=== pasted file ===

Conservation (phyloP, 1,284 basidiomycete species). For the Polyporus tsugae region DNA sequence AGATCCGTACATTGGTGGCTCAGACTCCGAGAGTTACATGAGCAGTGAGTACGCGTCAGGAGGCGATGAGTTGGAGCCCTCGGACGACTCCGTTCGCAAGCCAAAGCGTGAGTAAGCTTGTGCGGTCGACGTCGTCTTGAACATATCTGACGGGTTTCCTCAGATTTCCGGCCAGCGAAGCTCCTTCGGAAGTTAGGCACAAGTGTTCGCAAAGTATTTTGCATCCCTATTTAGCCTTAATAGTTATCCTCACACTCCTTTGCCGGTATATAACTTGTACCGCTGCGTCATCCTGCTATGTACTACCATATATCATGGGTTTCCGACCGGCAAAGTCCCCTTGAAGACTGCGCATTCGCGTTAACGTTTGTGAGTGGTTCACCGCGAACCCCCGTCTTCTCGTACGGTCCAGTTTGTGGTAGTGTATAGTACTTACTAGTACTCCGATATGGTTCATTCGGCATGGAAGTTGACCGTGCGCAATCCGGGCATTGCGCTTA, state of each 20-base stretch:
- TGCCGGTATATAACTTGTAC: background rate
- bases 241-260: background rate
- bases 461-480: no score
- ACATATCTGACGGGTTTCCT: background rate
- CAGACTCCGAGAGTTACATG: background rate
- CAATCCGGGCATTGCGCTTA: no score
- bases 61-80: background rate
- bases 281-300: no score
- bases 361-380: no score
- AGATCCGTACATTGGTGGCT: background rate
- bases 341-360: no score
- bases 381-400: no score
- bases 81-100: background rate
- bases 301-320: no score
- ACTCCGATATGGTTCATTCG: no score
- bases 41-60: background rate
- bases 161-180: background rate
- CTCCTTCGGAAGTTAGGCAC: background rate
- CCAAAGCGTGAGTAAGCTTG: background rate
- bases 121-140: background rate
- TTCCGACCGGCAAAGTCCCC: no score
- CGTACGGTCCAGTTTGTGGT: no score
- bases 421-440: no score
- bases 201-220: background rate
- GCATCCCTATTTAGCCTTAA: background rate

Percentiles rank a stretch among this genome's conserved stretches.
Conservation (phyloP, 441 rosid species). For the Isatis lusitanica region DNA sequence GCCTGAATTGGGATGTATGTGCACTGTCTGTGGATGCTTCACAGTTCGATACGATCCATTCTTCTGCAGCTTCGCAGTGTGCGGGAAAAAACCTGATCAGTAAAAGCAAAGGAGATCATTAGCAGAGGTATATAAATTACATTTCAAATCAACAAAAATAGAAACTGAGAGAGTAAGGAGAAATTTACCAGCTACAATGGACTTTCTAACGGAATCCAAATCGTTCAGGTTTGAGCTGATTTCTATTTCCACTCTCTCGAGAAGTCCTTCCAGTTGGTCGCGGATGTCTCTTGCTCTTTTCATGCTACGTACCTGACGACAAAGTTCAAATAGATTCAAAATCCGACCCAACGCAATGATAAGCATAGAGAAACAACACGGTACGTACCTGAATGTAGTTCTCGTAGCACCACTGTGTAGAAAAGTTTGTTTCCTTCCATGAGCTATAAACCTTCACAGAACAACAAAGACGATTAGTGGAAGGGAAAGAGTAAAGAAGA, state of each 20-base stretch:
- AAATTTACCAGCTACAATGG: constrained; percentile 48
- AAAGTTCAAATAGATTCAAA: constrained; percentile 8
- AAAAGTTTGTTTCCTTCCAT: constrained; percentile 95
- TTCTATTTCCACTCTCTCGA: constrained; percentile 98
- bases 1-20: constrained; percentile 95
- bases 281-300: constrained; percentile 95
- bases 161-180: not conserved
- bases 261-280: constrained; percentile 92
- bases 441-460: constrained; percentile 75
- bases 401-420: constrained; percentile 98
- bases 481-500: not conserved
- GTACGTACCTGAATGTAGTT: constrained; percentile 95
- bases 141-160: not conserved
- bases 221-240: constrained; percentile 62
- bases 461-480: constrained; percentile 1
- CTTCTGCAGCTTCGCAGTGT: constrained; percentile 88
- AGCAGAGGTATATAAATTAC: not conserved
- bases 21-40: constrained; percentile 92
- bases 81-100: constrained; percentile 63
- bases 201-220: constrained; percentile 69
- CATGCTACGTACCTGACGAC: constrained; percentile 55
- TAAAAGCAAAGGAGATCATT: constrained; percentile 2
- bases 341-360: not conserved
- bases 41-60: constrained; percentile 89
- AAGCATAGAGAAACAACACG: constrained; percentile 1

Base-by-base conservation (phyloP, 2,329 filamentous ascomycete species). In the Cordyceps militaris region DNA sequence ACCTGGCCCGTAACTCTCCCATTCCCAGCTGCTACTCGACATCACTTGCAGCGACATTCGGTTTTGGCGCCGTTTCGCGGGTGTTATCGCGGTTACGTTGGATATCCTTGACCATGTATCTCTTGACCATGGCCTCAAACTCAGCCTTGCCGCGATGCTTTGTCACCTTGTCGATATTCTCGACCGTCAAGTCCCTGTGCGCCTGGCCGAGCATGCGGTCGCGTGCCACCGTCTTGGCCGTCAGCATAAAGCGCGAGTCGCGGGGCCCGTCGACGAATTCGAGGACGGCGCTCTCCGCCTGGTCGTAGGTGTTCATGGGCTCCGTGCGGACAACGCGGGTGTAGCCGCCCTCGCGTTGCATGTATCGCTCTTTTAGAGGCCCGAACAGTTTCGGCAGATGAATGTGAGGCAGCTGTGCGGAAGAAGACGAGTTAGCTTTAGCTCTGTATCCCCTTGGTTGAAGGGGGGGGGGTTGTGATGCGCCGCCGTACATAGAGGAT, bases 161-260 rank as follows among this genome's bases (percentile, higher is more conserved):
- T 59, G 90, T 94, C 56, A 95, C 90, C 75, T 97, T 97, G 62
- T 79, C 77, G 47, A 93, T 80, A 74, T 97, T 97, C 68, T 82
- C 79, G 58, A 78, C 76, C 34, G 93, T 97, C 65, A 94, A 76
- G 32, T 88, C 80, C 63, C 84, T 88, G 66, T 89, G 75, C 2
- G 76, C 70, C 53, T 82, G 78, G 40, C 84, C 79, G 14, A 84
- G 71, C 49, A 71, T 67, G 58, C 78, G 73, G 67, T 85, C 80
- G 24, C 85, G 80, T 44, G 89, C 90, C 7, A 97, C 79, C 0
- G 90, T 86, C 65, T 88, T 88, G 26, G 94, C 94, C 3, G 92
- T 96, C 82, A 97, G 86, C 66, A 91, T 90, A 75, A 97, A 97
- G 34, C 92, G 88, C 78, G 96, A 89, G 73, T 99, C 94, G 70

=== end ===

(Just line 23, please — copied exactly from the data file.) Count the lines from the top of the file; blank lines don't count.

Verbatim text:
- CGTACGGTCCAGTTTGTGGT: no score